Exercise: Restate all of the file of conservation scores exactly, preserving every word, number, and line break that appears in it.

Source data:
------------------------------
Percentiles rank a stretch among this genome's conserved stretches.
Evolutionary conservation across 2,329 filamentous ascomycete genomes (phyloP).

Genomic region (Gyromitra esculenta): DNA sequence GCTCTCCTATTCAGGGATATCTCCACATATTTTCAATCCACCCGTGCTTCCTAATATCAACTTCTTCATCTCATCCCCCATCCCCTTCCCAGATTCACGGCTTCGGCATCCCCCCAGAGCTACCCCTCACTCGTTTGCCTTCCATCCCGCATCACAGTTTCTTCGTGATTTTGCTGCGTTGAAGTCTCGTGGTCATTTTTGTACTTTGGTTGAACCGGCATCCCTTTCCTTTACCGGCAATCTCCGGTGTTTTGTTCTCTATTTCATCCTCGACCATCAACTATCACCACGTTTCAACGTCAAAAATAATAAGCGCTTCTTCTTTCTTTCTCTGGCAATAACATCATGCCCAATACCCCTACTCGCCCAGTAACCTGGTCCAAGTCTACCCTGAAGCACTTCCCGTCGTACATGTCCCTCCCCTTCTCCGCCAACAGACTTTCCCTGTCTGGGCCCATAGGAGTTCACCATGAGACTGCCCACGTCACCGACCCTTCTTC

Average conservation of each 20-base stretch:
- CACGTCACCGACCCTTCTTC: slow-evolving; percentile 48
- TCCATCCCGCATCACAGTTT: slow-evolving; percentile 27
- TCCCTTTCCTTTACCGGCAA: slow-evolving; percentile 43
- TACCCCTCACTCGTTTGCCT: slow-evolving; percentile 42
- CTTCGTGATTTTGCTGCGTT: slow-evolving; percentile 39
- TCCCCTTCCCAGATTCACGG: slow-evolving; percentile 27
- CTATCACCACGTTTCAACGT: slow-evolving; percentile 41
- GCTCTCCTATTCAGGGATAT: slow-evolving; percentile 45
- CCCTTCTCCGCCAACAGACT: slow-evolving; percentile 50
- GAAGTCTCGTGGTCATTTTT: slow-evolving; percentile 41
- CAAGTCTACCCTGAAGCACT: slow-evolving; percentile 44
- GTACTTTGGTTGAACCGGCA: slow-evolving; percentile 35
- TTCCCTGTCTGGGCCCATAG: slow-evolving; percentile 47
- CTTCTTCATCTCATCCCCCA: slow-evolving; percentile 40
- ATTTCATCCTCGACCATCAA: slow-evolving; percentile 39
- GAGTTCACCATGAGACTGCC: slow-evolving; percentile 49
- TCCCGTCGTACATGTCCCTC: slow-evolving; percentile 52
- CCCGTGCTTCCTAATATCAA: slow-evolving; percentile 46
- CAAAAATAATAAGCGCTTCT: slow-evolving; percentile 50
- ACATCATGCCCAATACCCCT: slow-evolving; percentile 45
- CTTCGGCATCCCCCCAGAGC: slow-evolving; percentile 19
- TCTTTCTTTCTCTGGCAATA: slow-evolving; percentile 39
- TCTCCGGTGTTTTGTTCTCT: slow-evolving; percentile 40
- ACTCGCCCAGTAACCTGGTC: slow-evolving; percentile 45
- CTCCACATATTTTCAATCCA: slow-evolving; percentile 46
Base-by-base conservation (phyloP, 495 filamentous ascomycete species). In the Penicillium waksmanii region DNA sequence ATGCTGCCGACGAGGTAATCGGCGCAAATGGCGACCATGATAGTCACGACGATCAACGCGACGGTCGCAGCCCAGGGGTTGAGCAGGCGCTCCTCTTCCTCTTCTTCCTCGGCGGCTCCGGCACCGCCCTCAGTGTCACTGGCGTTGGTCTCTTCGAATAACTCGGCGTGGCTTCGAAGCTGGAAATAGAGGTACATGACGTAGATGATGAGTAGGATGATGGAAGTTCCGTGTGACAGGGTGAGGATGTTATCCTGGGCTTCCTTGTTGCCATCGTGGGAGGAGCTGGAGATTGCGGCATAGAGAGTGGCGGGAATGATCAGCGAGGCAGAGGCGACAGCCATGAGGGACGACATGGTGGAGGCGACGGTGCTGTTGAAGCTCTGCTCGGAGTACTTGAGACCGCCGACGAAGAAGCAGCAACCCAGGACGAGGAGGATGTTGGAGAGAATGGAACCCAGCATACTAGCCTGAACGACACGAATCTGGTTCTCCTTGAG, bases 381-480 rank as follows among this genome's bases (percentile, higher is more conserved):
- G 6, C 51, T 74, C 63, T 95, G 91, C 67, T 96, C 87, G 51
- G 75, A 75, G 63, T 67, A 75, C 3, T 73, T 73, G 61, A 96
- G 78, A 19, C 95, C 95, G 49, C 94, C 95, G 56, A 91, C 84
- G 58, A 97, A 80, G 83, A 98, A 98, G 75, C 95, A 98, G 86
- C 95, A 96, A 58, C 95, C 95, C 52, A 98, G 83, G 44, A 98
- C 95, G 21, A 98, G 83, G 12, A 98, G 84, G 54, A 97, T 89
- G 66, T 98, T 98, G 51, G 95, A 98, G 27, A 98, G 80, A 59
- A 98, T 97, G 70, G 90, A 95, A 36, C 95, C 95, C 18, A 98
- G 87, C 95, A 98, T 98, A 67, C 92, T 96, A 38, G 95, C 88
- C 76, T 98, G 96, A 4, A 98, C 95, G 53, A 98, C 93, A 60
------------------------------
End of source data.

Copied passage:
Percentiles rank a stretch among this genome's conserved stretches.
Evolutionary conservation across 2,329 filamentous ascomycete genomes (phyloP).

Genomic region (Gyromitra esculenta): DNA sequence GCTCTCCTATTCAGGGATATCTCCACATATTTTCAATCCACCCGTGCTTCCTAATATCAACTTCTTCATCTCATCCCCCATCCCCTTCCCAGATTCACGGCTTCGGCATCCCCCCAGAGCTACCCCTCACTCGTTTGCCTTCCATCCCGCATCACAGTTTCTTCGTGATTTTGCTGCGTTGAAGTCTCGTGGTCATTTTTGTACTTTGGTTGAACCGGCATCCCTTTCCTTTACCGGCAATCTCCGGTGTTTTGTTCTCTATTTCATCCTCGACCATCAACTATCACCACGTTTCAACGTCAAAAATAATAAGCGCTTCTTCTTTCTTTCTCTGGCAATAACATCATGCCCAATACCCCTACTCGCCCAGTAACCTGGTCCAAGTCTACCCTGAAGCACTTCCCGTCGTACATGTCCCTCCCCTTCTCCGCCAACAGACTTTCCCTGTCTGGGCCCATAGGAGTTCACCATGAGACTGCCCACGTCACCGACCCTTCTTC

Average conservation of each 20-base stretch:
- CACGTCACCGACCCTTCTTC: slow-evolving; percentile 48
- TCCATCCCGCATCACAGTTT: slow-evolving; percentile 27
- TCCCTTTCCTTTACCGGCAA: slow-evolving; percentile 43
- TACCCCTCACTCGTTTGCCT: slow-evolving; percentile 42
- CTTCGTGATTTTGCTGCGTT: slow-evolving; percentile 39
- TCCCCTTCCCAGATTCACGG: slow-evolving; percentile 27
- CTATCACCACGTTTCAACGT: slow-evolving; percentile 41
- GCTCTCCTATTCAGGGATAT: slow-evolving; percentile 45
- CCCTTCTCCGCCAACAGACT: slow-evolving; percentile 50
- GAAGTCTCGTGGTCATTTTT: slow-evolving; percentile 41
- CAAGTCTACCCTGAAGCACT: slow-evolving; percentile 44
- GTACTTTGGTTGAACCGGCA: slow-evolving; percentile 35
- TTCCCTGTCTGGGCCCATAG: slow-evolving; percentile 47
- CTTCTTCATCTCATCCCCCA: slow-evolving; percentile 40
- ATTTCATCCTCGACCATCAA: slow-evolving; percentile 39
- GAGTTCACCATGAGACTGCC: slow-evolving; percentile 49
- TCCCGTCGTACATGTCCCTC: slow-evolving; percentile 52
- CCCGTGCTTCCTAATATCAA: slow-evolving; percentile 46
- CAAAAATAATAAGCGCTTCT: slow-evolving; percentile 50
- ACATCATGCCCAATACCCCT: slow-evolving; percentile 45
- CTTCGGCATCCCCCCAGAGC: slow-evolving; percentile 19
- TCTTTCTTTCTCTGGCAATA: slow-evolving; percentile 39
- TCTCCGGTGTTTTGTTCTCT: slow-evolving; percentile 40
- ACTCGCCCAGTAACCTGGTC: slow-evolving; percentile 45
- CTCCACATATTTTCAATCCA: slow-evolving; percentile 46
Base-by-base conservation (phyloP, 495 filamentous ascomycete species). In the Penicillium waksmanii region DNA sequence ATGCTGCCGACGAGGTAATCGGCGCAAATGGCGACCATGATAGTCACGACGATCAACGCGACGGTCGCAGCCCAGGGGTTGAGCAGGCGCTCCTCTTCCTCTTCTTCCTCGGCGGCTCCGGCACCGCCCTCAGTGTCACTGGCGTTGGTCTCTTCGAATAACTCGGCGTGGCTTCGAAGCTGGAAATAGAGGTACATGACGTAGATGATGAGTAGGATGATGGAAGTTCCGTGTGACAGGGTGAGGATGTTATCCTGGGCTTCCTTGTTGCCATCGTGGGAGGAGCTGGAGATTGCGGCATAGAGAGTGGCGGGAATGATCAGCGAGGCAGAGGCGACAGCCATGAGGGACGACATGGTGGAGGCGACGGTGCTGTTGAAGCTCTGCTCGGAGTACTTGAGACCGCCGACGAAGAAGCAGCAACCCAGGACGAGGAGGATGTTGGAGAGAATGGAACCCAGCATACTAGCCTGAACGACACGAATCTGGTTCTCCTTGAG, bases 381-480 rank as follows among this genome's bases (percentile, higher is more conserved):
- G 6, C 51, T 74, C 63, T 95, G 91, C 67, T 96, C 87, G 51
- G 75, A 75, G 63, T 67, A 75, C 3, T 73, T 73, G 61, A 96
- G 78, A 19, C 95, C 95, G 49, C 94, C 95, G 56, A 91, C 84
- G 58, A 97, A 80, G 83, A 98, A 98, G 75, C 95, A 98, G 86
- C 95, A 96, A 58, C 95, C 95, C 52, A 98, G 83, G 44, A 98
- C 95, G 21, A 98, G 83, G 12, A 98, G 84, G 54, A 97, T 89
- G 66, T 98, T 98, G 51, G 95, A 98, G 27, A 98, G 80, A 59
- A 98, T 97, G 70, G 90, A 95, A 36, C 95, C 95, C 18, A 98
- G 87, C 95, A 98, T 98, A 67, C 92, T 96, A 38, G 95, C 88
- C 76, T 98, G 96, A 4, A 98, C 95, G 53, A 98, C 93, A 60